The story of Eric Blair’s connection to the Buddicom family is important to understanding the genesis of his evolution into the “FAMOUS AUTHOR” he dreamt of becoming in childhood conversations with Jacintha.  

Recovering the barely discernible timeline of life events, from when he departed Burma in 1927 until arriving in Paris almost a year later, is far more important to understanding his motivations for becoming a writer very conscious of social class than previously envisaged by biographers. The life drama that Eric Blair experienced during this summer in 1927, culminating in his announcement while holidaying in Cornwall with his family that he intended to become a writer, is particularly in need of further analysis.

One significant example, although speculative, is that Jacintha knew of the Baby Clinic and Hospital through information provided by Orwell’s mother or aunt. There is strong circumstantial evidence this may have been the case. If correct, it seems likely Orwell knew Jacintha had a child which may have led him to believe she might marry him and move to Burma where nobody would know the child was illegitimate. The fact that Ida was at Ticklerton Court three days after Michal was born and Eric Blair had been with Nellie in Paris by early August 1927 are important pieces of the jigsaw.

If this is indeed can be proven, how does it change the representation of Orwell that has emerged, since the 2006 publication of the postscript version of Eric & Us, in regards to his vexed relationship with Jacintha Buddicom? What does the new information about the Earl of Cardigan and Tunnard-Moore tell us about Orwell’s attitude to class? 

More anon.


Bowker, Gordon, The Trail That Never Ends: Reflections of a Biografiend, Finlay Publisher, 2010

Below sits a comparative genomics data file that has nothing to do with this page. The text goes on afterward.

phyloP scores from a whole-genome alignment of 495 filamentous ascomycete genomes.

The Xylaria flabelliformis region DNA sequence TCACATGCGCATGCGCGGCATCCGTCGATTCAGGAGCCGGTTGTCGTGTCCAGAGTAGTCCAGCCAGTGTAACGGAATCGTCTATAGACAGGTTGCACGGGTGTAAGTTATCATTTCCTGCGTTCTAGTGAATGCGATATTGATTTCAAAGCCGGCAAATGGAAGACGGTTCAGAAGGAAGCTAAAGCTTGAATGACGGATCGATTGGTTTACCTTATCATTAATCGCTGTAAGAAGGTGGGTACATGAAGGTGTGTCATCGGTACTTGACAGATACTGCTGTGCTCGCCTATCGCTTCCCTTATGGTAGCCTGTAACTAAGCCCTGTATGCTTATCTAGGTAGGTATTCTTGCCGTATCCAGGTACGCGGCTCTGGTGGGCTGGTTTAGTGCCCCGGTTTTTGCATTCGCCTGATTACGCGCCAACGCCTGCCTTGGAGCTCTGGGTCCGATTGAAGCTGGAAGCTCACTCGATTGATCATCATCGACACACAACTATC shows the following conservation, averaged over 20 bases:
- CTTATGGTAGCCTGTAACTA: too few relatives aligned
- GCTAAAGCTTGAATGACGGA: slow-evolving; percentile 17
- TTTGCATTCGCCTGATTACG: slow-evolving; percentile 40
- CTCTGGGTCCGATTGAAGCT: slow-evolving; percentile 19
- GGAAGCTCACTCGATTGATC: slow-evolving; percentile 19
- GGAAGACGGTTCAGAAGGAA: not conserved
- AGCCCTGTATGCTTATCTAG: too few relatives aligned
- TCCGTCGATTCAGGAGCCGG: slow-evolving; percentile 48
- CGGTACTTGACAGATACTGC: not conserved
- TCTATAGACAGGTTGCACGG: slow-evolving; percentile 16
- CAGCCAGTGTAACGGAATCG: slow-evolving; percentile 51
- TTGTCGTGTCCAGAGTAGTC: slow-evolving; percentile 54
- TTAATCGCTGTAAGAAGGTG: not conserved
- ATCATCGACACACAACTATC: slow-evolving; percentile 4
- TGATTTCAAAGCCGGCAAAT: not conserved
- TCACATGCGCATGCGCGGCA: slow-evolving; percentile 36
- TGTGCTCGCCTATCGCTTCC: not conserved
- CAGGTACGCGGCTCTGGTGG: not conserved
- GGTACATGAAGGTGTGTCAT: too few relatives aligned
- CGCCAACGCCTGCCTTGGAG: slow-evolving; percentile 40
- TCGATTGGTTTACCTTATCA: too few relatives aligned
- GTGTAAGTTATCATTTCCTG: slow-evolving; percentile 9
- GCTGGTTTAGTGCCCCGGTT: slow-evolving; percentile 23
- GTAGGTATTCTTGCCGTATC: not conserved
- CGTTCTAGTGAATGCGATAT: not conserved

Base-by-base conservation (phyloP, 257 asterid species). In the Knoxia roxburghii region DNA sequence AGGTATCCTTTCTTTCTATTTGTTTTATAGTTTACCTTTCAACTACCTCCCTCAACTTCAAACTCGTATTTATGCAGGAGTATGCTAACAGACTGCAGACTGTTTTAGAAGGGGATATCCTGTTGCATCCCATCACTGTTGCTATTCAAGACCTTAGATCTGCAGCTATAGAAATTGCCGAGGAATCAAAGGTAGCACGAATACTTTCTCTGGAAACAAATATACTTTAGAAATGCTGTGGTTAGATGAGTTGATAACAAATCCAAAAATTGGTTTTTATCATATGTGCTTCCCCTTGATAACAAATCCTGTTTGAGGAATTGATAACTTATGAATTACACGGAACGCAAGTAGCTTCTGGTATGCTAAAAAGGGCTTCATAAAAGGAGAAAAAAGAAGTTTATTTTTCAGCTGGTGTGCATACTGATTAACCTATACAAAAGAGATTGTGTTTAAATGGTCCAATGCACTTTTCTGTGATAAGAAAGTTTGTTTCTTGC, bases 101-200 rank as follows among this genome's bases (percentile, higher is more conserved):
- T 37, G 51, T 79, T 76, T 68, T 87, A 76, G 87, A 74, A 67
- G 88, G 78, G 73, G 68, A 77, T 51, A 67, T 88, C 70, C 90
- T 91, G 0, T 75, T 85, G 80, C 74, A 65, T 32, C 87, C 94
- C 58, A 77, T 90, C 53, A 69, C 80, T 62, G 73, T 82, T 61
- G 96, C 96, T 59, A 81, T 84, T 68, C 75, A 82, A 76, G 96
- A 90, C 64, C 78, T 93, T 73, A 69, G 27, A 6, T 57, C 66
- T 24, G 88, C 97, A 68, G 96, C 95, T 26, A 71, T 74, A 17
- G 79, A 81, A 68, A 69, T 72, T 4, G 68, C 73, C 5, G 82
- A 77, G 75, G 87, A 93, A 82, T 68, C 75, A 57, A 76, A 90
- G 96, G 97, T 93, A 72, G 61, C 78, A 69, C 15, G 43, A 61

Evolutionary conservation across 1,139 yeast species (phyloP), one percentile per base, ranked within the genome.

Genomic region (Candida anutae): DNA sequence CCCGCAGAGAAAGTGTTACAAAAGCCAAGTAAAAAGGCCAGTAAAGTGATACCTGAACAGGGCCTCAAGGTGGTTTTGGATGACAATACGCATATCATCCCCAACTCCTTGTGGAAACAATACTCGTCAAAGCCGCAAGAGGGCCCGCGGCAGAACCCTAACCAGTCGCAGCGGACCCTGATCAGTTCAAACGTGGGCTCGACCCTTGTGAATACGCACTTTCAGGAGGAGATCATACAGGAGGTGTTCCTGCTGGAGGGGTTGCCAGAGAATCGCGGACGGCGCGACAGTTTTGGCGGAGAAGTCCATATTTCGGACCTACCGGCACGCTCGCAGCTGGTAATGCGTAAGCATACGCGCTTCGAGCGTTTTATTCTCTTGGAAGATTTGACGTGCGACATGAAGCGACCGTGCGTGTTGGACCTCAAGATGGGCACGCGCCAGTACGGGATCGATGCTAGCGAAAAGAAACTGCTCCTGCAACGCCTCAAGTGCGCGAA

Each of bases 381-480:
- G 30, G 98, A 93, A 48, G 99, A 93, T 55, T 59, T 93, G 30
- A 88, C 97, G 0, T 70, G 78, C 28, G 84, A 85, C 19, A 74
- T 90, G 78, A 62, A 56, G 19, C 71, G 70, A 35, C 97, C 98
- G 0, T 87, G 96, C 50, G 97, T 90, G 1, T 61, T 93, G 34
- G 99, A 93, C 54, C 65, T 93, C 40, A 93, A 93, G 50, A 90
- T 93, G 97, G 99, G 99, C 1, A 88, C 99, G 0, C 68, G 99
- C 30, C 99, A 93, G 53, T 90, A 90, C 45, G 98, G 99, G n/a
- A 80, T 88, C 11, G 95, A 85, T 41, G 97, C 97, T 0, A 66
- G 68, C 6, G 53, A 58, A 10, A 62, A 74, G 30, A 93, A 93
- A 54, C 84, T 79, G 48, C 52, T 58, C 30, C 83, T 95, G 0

Buddicom, Jacintha, Eric & Us: A Remembrance of George Orwell, Frewin, 1974

Buddicom, Jacintha & Venables, Dione (2006) Eric and Us: The Postscript Edition, Finlay

Buddicom, Lilian (1927) Diary (unpublished)

Byrne, Alice, The British Council in India, 1945-1955: Preserving “old relationships under new forms”, Laurent DORNEL et Michael PARSONS, Fins d’empires / Ends of Empires , 5, Presses de l’Université de Pau et des pays de l’Adour, pp.119-135, 2016, Figures et perspectives ; Espaces, Frontières, Métissages, 2-35311-077-0. ffhal-01420450

Charterhouse Archives

City of London Archives

Collette, Christine, For Labour and for Women: The Women’s Labour League 1906–18, Manchester: Manchester University Press, 1989

Crick, Bernard, George Orwell: A Life, London: Penguin, 1992

Crook, J. Mordaunt, Brasenose: The Biography of an Oxford College, Oxford University Press, 2009. 574pp.

Eastment, Diana Jane, The Policies and Position of the British Council from the Outbreak of War to 1950, University of Leeds, School of History, Thesis (Doctor-of Philosophy), 1982

Empson, William, Selected letters of William Empson, Oxford: Oxford University Press, 2008 pp. 147-149

Empson, Jacob, Hetta and William: A Memoir of a Bohemian Marriage, London: Author House, 2012

Evening Chronicle, 24 December, 1969

Gross, Miriam (ed.), The World of George Orwell, Weidenfield and Nicholson, 1971

Haffenden, John, William Empson: Volume I – Among the Mandarins, Oxford University Press, 2005

Haffenden, John, William Empson: Volume II – Against the Christians, Oxford University Press, 2006

Magdalen College Archives

Middlesex Independent and W. London Star, 14 October 1949

MacDonald, Ishbel, Correspondence 1930-1935, Labour History Archive & Study Centre
MacDonald, James Ramsay, Margaret Ethel MacDonald, London: Hodder and Stoughton, 1913
Martin, W. J., “Vital Statistics of the County of London in the Years 1901 to 1951”, British Journal of Preventive and Social Medicine, Vol. 9, no. 3, 1955, pp. 126–34. JSTOR, Accessed 29 Aug. 2023.
M.B., “The Midwife”, British Journal of Nursing Supplement, Vol. 49, 2 Nov. 1912, pp. 365-66
Moore, Darcy, “Orwell’s Aunt Nellie”, George Orwell Studies (2020) Vol. 4, No.2 pp. 30-44

Oxford Chronicle and Reading Gazette, 21 December 1928

Rudd, Jill and Gough, Val (eds), Charlotte Perkins Gilman: Optimist Reformer, University of Iowa Press, 1999

Simony, Lauriane, Le premier British Council en Birmanie entre 1948 et 1955: politique linguistique et diplomatie culturelle au lendemain de l’indépendance, Sciences de l’Homme et Société, 2015. ffdumas-02184601f

Swanage Times & Directory, 17 March 1923

Times, 15 December, 1984

Tomlin, E.W.F, T.S. Eliot: A Friendship, London: Routledge, 1988, p130

Yorkshire Post and Leeds Intelligencer, 24 November 1930


Archivists who are willing to genuinely assist with research challenges make a huge difference, especially when those documents have not been digitised. Warm thanks are due to Rebecca Grafton, Stephen Witkowski and Emily Jennings.